Then he had followed the instructions issued by Carla the night before, and taken a taxi back out to the north-east.

By two o’clock he was standing beneath the serried flags outside the Parliament building, alongside the many other people who had come there to recognise, in one way or another, the huge significance of this day for the whole of the European continent ...

* * *

Quo had allowed Hilde an uninterrupted lunch this time. So the MEP waited until precisely two o’clock before again making her excuses to the colleagues at her table and hurrying off to the ladies’ room. Carla pursued her closely and unseen.

Just as Quo had instructed at the end of her previous engagement, Hilde went straight to the basins and washed her hands. Then she turned around. Carla was sitting, smiling, inside one of the cubicles. Hilde stifled a laugh, walked across in silence, and closed the door behind her ...


Thank you, Hilde. Your performance in the debate was admirable, and your mission for us was completely successful.

‘I am rather surprised at what I appear to have discovered, Quo ...’

The understatement of a cautious politician, Hilde! I would expect most people to find the results quite chilling. However, they have not surprised us. In terms of Truth Deltas and Inversions, they are closely in keeping with all of our previous findings ...

But I do not wish to burden you with this knowledge any longer than is necessary. So it will now be removed completely from your mind. You will return to your lunch with no greater insight than any other fellow MEP into the true feelings of this parliament on the issue of enlargement.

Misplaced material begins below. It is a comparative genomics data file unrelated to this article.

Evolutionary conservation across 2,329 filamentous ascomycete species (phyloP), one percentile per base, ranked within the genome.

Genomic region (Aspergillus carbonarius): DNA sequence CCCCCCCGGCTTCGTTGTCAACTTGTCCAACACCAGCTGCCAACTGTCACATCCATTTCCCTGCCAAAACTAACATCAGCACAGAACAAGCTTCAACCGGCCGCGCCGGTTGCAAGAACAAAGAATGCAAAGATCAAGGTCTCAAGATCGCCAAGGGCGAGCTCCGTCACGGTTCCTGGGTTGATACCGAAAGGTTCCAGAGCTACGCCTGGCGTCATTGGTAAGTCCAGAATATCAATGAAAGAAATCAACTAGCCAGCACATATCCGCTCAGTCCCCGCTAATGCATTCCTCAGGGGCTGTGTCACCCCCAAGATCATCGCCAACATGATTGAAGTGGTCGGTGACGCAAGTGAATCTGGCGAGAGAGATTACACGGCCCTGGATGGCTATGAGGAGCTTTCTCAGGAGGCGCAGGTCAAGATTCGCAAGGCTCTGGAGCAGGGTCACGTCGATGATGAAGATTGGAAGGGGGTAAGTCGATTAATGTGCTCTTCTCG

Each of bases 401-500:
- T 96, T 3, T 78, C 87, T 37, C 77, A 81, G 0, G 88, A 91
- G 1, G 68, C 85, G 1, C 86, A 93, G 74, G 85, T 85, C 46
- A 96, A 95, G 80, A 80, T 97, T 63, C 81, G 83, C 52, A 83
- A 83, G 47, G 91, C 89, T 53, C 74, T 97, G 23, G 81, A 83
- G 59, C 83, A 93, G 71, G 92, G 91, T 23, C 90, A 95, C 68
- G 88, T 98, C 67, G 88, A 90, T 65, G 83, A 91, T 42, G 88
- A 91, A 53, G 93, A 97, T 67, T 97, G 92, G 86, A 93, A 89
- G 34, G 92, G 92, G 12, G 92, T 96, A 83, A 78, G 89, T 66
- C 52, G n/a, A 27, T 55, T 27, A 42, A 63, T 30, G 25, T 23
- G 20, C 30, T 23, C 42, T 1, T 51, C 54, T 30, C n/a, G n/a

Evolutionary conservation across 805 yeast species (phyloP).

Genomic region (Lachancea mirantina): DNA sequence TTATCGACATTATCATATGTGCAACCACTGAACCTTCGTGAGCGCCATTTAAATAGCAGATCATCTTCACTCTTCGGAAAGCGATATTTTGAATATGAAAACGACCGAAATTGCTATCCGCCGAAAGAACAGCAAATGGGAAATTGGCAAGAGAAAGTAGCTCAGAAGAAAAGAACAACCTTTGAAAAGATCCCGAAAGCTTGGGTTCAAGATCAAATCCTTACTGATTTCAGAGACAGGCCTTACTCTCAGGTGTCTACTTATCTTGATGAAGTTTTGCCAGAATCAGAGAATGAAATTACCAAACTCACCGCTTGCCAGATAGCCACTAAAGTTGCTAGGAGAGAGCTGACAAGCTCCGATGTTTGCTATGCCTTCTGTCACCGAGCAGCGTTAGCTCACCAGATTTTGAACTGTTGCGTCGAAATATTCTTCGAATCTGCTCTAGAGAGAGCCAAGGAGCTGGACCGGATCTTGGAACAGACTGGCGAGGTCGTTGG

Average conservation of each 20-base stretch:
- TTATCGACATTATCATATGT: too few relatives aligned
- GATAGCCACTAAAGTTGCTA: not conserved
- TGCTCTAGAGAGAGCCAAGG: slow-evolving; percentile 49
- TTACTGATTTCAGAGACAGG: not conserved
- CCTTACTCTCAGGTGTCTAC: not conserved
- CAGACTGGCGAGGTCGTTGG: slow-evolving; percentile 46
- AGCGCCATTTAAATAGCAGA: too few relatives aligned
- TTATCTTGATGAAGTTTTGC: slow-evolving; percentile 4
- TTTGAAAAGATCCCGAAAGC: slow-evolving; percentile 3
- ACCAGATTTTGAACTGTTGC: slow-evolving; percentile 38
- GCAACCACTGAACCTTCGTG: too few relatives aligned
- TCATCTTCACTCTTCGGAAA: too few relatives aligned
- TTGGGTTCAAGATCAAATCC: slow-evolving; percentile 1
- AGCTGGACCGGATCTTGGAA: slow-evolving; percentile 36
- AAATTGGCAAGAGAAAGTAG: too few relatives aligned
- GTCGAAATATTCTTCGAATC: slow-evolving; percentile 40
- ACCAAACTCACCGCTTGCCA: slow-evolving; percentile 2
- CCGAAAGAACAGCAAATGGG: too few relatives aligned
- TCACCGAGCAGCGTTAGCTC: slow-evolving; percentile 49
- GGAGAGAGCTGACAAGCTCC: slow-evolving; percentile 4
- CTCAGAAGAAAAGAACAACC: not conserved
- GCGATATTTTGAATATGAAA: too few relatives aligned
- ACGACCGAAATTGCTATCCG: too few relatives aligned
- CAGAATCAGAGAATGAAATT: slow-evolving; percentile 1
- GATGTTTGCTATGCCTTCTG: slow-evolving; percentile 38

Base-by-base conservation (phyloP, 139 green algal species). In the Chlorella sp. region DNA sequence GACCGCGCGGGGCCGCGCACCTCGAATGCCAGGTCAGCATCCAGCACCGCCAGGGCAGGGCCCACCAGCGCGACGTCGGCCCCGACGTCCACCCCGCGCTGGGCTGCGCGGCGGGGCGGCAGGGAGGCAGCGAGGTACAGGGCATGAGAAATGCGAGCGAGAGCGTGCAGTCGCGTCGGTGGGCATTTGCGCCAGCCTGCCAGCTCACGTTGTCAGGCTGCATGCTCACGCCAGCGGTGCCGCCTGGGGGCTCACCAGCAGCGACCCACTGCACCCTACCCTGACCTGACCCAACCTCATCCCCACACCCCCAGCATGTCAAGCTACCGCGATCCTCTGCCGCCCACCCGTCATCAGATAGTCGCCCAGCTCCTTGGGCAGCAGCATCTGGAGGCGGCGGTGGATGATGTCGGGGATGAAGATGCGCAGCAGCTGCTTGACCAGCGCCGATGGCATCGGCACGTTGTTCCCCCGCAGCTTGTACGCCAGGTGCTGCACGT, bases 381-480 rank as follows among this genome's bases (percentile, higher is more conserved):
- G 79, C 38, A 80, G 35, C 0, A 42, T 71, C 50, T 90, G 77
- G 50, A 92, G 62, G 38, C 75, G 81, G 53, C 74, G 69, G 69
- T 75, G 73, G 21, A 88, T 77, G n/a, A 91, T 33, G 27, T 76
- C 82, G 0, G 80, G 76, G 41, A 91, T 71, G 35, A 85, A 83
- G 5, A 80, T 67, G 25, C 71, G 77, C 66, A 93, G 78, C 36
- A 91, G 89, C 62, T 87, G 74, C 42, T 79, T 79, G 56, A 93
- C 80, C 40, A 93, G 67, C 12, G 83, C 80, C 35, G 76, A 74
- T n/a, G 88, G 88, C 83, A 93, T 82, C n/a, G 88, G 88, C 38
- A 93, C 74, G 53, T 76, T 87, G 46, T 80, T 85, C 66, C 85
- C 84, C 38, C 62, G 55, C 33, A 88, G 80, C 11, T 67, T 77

We thank you sincerely, Hilde, and we humbly encourage you to continue your saintly ways.

‘Saintly? My goodness, Quo, I am no saint. I simply try to take guidance from my own heart, and inspiration from those whose integrity I most admire ...’

Oh? May I be so bold as to ask you to reveal the source of your greatest inspiration?

‘But you are teasing me, Quo! You have of course already observed this, have you not? Although I have never met or even corresponded with the gentleman in question, I have, for a long time, held the Prime Minister of Spain in extremely high regard ...’

Yes, I can indeed see that ... and it is a fascinating insight. I thank you once again, Hilde. Go now ... and may you find your peace with the world before it is too late.

* * *

Carla joined Toni under the fluttering flags.

‘Right, Toni. I have a short meeting to attend. Can you get a taxi straight back to the hotel and wait for me in your room? I shan’t be long ... and I suspect I might bring back some rather special news for you!’


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Copyright © 2003 by Michael E. Lloyd
Lyrics credits and copyrights